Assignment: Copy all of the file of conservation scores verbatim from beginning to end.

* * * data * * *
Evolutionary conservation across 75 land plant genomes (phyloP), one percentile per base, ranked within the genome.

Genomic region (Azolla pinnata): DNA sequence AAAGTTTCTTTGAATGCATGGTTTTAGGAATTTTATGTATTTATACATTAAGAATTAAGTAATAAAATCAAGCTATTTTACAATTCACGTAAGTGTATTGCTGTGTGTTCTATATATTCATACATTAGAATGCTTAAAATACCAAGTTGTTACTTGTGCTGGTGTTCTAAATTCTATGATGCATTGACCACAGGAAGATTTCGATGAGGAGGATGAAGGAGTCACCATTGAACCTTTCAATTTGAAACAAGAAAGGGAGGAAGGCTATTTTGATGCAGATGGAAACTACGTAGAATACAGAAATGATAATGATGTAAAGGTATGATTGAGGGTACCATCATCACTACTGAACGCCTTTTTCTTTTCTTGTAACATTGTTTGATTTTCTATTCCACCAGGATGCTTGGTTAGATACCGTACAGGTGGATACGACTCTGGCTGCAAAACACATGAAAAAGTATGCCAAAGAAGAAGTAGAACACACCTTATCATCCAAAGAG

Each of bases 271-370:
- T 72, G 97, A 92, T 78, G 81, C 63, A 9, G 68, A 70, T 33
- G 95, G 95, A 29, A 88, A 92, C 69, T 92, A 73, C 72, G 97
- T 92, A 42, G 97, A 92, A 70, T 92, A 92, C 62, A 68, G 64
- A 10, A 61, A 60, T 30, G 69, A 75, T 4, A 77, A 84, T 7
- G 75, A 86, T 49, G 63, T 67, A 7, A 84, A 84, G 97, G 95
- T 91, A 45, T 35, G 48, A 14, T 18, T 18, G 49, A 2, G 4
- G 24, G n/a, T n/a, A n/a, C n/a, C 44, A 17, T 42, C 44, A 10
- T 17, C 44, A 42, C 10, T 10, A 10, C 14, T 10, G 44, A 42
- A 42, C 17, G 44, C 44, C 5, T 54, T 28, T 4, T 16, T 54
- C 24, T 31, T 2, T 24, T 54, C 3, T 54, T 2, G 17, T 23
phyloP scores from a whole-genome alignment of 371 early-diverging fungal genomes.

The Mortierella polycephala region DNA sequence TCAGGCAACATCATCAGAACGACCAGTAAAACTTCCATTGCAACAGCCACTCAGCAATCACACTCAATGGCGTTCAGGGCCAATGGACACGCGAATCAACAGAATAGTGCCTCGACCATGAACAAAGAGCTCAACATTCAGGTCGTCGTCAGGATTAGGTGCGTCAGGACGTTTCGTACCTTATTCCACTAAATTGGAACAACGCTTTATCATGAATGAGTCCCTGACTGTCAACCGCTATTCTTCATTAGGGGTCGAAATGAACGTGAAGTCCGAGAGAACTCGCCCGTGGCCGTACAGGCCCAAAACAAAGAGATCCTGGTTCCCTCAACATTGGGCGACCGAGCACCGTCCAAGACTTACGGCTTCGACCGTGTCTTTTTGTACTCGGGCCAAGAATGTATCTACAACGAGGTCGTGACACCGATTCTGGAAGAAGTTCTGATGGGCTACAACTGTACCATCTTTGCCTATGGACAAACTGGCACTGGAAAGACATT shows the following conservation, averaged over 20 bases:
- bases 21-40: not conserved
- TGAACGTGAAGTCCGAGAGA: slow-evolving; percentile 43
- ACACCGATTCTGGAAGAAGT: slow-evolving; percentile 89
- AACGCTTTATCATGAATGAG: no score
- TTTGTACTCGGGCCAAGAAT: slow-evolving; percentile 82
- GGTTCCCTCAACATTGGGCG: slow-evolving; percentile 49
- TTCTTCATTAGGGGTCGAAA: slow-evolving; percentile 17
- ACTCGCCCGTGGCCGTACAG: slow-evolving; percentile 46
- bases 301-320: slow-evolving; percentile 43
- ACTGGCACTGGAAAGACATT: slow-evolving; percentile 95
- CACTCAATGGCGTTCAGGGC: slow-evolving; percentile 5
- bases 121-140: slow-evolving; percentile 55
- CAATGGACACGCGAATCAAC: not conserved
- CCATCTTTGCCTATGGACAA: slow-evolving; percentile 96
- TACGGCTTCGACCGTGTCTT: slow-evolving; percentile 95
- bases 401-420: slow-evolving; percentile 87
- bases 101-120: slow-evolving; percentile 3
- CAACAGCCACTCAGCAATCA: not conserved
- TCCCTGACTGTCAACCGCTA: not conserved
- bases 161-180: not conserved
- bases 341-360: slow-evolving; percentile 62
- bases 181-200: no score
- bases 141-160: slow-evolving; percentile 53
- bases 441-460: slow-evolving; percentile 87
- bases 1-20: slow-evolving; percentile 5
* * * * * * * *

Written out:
Evolutionary conservation across 75 land plant genomes (phyloP), one percentile per base, ranked within the genome.

Genomic region (Azolla pinnata): DNA sequence AAAGTTTCTTTGAATGCATGGTTTTAGGAATTTTATGTATTTATACATTAAGAATTAAGTAATAAAATCAAGCTATTTTACAATTCACGTAAGTGTATTGCTGTGTGTTCTATATATTCATACATTAGAATGCTTAAAATACCAAGTTGTTACTTGTGCTGGTGTTCTAAATTCTATGATGCATTGACCACAGGAAGATTTCGATGAGGAGGATGAAGGAGTCACCATTGAACCTTTCAATTTGAAACAAGAAAGGGAGGAAGGCTATTTTGATGCAGATGGAAACTACGTAGAATACAGAAATGATAATGATGTAAAGGTATGATTGAGGGTACCATCATCACTACTGAACGCCTTTTTCTTTTCTTGTAACATTGTTTGATTTTCTATTCCACCAGGATGCTTGGTTAGATACCGTACAGGTGGATACGACTCTGGCTGCAAAACACATGAAAAAGTATGCCAAAGAAGAAGTAGAACACACCTTATCATCCAAAGAG

Each of bases 271-370:
- T 72, G 97, A 92, T 78, G 81, C 63, A 9, G 68, A 70, T 33
- G 95, G 95, A 29, A 88, A 92, C 69, T 92, A 73, C 72, G 97
- T 92, A 42, G 97, A 92, A 70, T 92, A 92, C 62, A 68, G 64
- A 10, A 61, A 60, T 30, G 69, A 75, T 4, A 77, A 84, T 7
- G 75, A 86, T 49, G 63, T 67, A 7, A 84, A 84, G 97, G 95
- T 91, A 45, T 35, G 48, A 14, T 18, T 18, G 49, A 2, G 4
- G 24, G n/a, T n/a, A n/a, C n/a, C 44, A 17, T 42, C 44, A 10
- T 17, C 44, A 42, C 10, T 10, A 10, C 14, T 10, G 44, A 42
- A 42, C 17, G 44, C 44, C 5, T 54, T 28, T 4, T 16, T 54
- C 24, T 31, T 2, T 24, T 54, C 3, T 54, T 2, G 17, T 23
phyloP scores from a whole-genome alignment of 371 early-diverging fungal genomes.

The Mortierella polycephala region DNA sequence TCAGGCAACATCATCAGAACGACCAGTAAAACTTCCATTGCAACAGCCACTCAGCAATCACACTCAATGGCGTTCAGGGCCAATGGACACGCGAATCAACAGAATAGTGCCTCGACCATGAACAAAGAGCTCAACATTCAGGTCGTCGTCAGGATTAGGTGCGTCAGGACGTTTCGTACCTTATTCCACTAAATTGGAACAACGCTTTATCATGAATGAGTCCCTGACTGTCAACCGCTATTCTTCATTAGGGGTCGAAATGAACGTGAAGTCCGAGAGAACTCGCCCGTGGCCGTACAGGCCCAAAACAAAGAGATCCTGGTTCCCTCAACATTGGGCGACCGAGCACCGTCCAAGACTTACGGCTTCGACCGTGTCTTTTTGTACTCGGGCCAAGAATGTATCTACAACGAGGTCGTGACACCGATTCTGGAAGAAGTTCTGATGGGCTACAACTGTACCATCTTTGCCTATGGACAAACTGGCACTGGAAAGACATT shows the following conservation, averaged over 20 bases:
- bases 21-40: not conserved
- TGAACGTGAAGTCCGAGAGA: slow-evolving; percentile 43
- ACACCGATTCTGGAAGAAGT: slow-evolving; percentile 89
- AACGCTTTATCATGAATGAG: no score
- TTTGTACTCGGGCCAAGAAT: slow-evolving; percentile 82
- GGTTCCCTCAACATTGGGCG: slow-evolving; percentile 49
- TTCTTCATTAGGGGTCGAAA: slow-evolving; percentile 17
- ACTCGCCCGTGGCCGTACAG: slow-evolving; percentile 46
- bases 301-320: slow-evolving; percentile 43
- ACTGGCACTGGAAAGACATT: slow-evolving; percentile 95
- CACTCAATGGCGTTCAGGGC: slow-evolving; percentile 5
- bases 121-140: slow-evolving; percentile 55
- CAATGGACACGCGAATCAAC: not conserved
- CCATCTTTGCCTATGGACAA: slow-evolving; percentile 96
- TACGGCTTCGACCGTGTCTT: slow-evolving; percentile 95
- bases 401-420: slow-evolving; percentile 87
- bases 101-120: slow-evolving; percentile 3
- CAACAGCCACTCAGCAATCA: not conserved
- TCCCTGACTGTCAACCGCTA: not conserved
- bases 161-180: not conserved
- bases 341-360: slow-evolving; percentile 62
- bases 181-200: no score
- bases 141-160: slow-evolving; percentile 53
- bases 441-460: slow-evolving; percentile 87
- bases 1-20: slow-evolving; percentile 5